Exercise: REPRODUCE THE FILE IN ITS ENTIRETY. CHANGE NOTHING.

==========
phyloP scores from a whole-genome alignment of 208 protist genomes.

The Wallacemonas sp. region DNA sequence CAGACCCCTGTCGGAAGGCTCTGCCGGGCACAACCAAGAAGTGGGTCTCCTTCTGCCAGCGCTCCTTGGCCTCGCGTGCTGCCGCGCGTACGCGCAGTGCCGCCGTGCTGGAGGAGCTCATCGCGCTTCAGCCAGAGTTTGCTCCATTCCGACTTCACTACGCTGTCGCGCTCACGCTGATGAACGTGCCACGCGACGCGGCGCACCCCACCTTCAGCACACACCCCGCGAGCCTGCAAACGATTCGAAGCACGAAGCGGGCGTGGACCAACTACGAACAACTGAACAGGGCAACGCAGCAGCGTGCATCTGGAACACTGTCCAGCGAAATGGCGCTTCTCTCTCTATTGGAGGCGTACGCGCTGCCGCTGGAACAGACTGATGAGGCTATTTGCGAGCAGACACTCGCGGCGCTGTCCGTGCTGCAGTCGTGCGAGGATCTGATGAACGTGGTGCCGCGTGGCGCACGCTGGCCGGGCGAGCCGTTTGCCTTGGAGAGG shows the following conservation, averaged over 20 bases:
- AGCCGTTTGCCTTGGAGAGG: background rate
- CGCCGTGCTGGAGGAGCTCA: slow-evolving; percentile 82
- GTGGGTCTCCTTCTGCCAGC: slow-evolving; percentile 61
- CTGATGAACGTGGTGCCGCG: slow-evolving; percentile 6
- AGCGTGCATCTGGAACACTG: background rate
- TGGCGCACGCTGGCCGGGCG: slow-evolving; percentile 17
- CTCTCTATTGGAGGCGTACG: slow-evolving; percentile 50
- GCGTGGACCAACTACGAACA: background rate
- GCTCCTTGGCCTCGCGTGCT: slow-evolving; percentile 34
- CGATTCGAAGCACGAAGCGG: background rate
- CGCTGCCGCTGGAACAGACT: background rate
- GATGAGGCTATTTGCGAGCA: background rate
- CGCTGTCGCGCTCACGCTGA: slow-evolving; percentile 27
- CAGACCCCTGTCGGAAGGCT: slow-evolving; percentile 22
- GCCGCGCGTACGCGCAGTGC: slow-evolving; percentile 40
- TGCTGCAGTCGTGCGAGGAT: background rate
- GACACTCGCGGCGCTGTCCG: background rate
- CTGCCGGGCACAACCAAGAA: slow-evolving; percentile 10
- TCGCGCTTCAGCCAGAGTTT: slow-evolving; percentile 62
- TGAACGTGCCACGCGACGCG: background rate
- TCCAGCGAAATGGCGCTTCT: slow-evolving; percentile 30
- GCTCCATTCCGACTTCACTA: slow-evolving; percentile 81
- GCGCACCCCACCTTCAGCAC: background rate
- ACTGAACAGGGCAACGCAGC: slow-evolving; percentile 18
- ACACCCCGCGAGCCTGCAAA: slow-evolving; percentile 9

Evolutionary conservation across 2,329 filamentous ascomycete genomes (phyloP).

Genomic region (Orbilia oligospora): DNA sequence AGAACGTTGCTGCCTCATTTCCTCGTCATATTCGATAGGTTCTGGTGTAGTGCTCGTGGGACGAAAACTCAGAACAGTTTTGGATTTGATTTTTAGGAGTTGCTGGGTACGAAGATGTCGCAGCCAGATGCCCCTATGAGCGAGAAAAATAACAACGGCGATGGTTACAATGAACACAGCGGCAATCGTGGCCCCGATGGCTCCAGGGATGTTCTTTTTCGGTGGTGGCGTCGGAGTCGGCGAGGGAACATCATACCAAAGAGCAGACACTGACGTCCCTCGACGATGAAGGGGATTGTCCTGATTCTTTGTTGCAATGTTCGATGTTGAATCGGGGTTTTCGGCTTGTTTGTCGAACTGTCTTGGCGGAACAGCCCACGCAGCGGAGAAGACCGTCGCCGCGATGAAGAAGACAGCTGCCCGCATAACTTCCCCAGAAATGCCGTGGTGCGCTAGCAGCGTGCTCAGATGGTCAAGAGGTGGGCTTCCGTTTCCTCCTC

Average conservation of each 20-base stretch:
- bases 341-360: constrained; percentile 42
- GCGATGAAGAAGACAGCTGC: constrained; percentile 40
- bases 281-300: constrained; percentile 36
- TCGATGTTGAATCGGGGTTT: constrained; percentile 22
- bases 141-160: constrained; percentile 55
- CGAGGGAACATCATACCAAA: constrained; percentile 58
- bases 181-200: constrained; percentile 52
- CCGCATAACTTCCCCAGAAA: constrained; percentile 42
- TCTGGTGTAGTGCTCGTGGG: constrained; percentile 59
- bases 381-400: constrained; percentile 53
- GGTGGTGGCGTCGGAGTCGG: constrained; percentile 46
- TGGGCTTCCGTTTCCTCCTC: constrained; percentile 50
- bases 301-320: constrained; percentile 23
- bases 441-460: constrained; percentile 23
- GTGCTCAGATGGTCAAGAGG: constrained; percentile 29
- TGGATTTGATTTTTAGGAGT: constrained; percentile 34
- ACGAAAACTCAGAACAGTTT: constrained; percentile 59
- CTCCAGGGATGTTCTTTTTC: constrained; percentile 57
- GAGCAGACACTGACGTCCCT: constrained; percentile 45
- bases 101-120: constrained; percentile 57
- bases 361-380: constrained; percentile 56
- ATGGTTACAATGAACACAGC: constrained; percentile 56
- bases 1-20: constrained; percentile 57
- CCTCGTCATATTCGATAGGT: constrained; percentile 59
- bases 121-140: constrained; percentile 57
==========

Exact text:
phyloP scores from a whole-genome alignment of 208 protist genomes.

The Wallacemonas sp. region DNA sequence CAGACCCCTGTCGGAAGGCTCTGCCGGGCACAACCAAGAAGTGGGTCTCCTTCTGCCAGCGCTCCTTGGCCTCGCGTGCTGCCGCGCGTACGCGCAGTGCCGCCGTGCTGGAGGAGCTCATCGCGCTTCAGCCAGAGTTTGCTCCATTCCGACTTCACTACGCTGTCGCGCTCACGCTGATGAACGTGCCACGCGACGCGGCGCACCCCACCTTCAGCACACACCCCGCGAGCCTGCAAACGATTCGAAGCACGAAGCGGGCGTGGACCAACTACGAACAACTGAACAGGGCAACGCAGCAGCGTGCATCTGGAACACTGTCCAGCGAAATGGCGCTTCTCTCTCTATTGGAGGCGTACGCGCTGCCGCTGGAACAGACTGATGAGGCTATTTGCGAGCAGACACTCGCGGCGCTGTCCGTGCTGCAGTCGTGCGAGGATCTGATGAACGTGGTGCCGCGTGGCGCACGCTGGCCGGGCGAGCCGTTTGCCTTGGAGAGG shows the following conservation, averaged over 20 bases:
- AGCCGTTTGCCTTGGAGAGG: background rate
- CGCCGTGCTGGAGGAGCTCA: slow-evolving; percentile 82
- GTGGGTCTCCTTCTGCCAGC: slow-evolving; percentile 61
- CTGATGAACGTGGTGCCGCG: slow-evolving; percentile 6
- AGCGTGCATCTGGAACACTG: background rate
- TGGCGCACGCTGGCCGGGCG: slow-evolving; percentile 17
- CTCTCTATTGGAGGCGTACG: slow-evolving; percentile 50
- GCGTGGACCAACTACGAACA: background rate
- GCTCCTTGGCCTCGCGTGCT: slow-evolving; percentile 34
- CGATTCGAAGCACGAAGCGG: background rate
- CGCTGCCGCTGGAACAGACT: background rate
- GATGAGGCTATTTGCGAGCA: background rate
- CGCTGTCGCGCTCACGCTGA: slow-evolving; percentile 27
- CAGACCCCTGTCGGAAGGCT: slow-evolving; percentile 22
- GCCGCGCGTACGCGCAGTGC: slow-evolving; percentile 40
- TGCTGCAGTCGTGCGAGGAT: background rate
- GACACTCGCGGCGCTGTCCG: background rate
- CTGCCGGGCACAACCAAGAA: slow-evolving; percentile 10
- TCGCGCTTCAGCCAGAGTTT: slow-evolving; percentile 62
- TGAACGTGCCACGCGACGCG: background rate
- TCCAGCGAAATGGCGCTTCT: slow-evolving; percentile 30
- GCTCCATTCCGACTTCACTA: slow-evolving; percentile 81
- GCGCACCCCACCTTCAGCAC: background rate
- ACTGAACAGGGCAACGCAGC: slow-evolving; percentile 18
- ACACCCCGCGAGCCTGCAAA: slow-evolving; percentile 9

Evolutionary conservation across 2,329 filamentous ascomycete genomes (phyloP).

Genomic region (Orbilia oligospora): DNA sequence AGAACGTTGCTGCCTCATTTCCTCGTCATATTCGATAGGTTCTGGTGTAGTGCTCGTGGGACGAAAACTCAGAACAGTTTTGGATTTGATTTTTAGGAGTTGCTGGGTACGAAGATGTCGCAGCCAGATGCCCCTATGAGCGAGAAAAATAACAACGGCGATGGTTACAATGAACACAGCGGCAATCGTGGCCCCGATGGCTCCAGGGATGTTCTTTTTCGGTGGTGGCGTCGGAGTCGGCGAGGGAACATCATACCAAAGAGCAGACACTGACGTCCCTCGACGATGAAGGGGATTGTCCTGATTCTTTGTTGCAATGTTCGATGTTGAATCGGGGTTTTCGGCTTGTTTGTCGAACTGTCTTGGCGGAACAGCCCACGCAGCGGAGAAGACCGTCGCCGCGATGAAGAAGACAGCTGCCCGCATAACTTCCCCAGAAATGCCGTGGTGCGCTAGCAGCGTGCTCAGATGGTCAAGAGGTGGGCTTCCGTTTCCTCCTC

Average conservation of each 20-base stretch:
- bases 341-360: constrained; percentile 42
- GCGATGAAGAAGACAGCTGC: constrained; percentile 40
- bases 281-300: constrained; percentile 36
- TCGATGTTGAATCGGGGTTT: constrained; percentile 22
- bases 141-160: constrained; percentile 55
- CGAGGGAACATCATACCAAA: constrained; percentile 58
- bases 181-200: constrained; percentile 52
- CCGCATAACTTCCCCAGAAA: constrained; percentile 42
- TCTGGTGTAGTGCTCGTGGG: constrained; percentile 59
- bases 381-400: constrained; percentile 53
- GGTGGTGGCGTCGGAGTCGG: constrained; percentile 46
- TGGGCTTCCGTTTCCTCCTC: constrained; percentile 50
- bases 301-320: constrained; percentile 23
- bases 441-460: constrained; percentile 23
- GTGCTCAGATGGTCAAGAGG: constrained; percentile 29
- TGGATTTGATTTTTAGGAGT: constrained; percentile 34
- ACGAAAACTCAGAACAGTTT: constrained; percentile 59
- CTCCAGGGATGTTCTTTTTC: constrained; percentile 57
- GAGCAGACACTGACGTCCCT: constrained; percentile 45
- bases 101-120: constrained; percentile 57
- bases 361-380: constrained; percentile 56
- ATGGTTACAATGAACACAGC: constrained; percentile 56
- bases 1-20: constrained; percentile 57
- CCTCGTCATATTCGATAGGT: constrained; percentile 59
- bases 121-140: constrained; percentile 57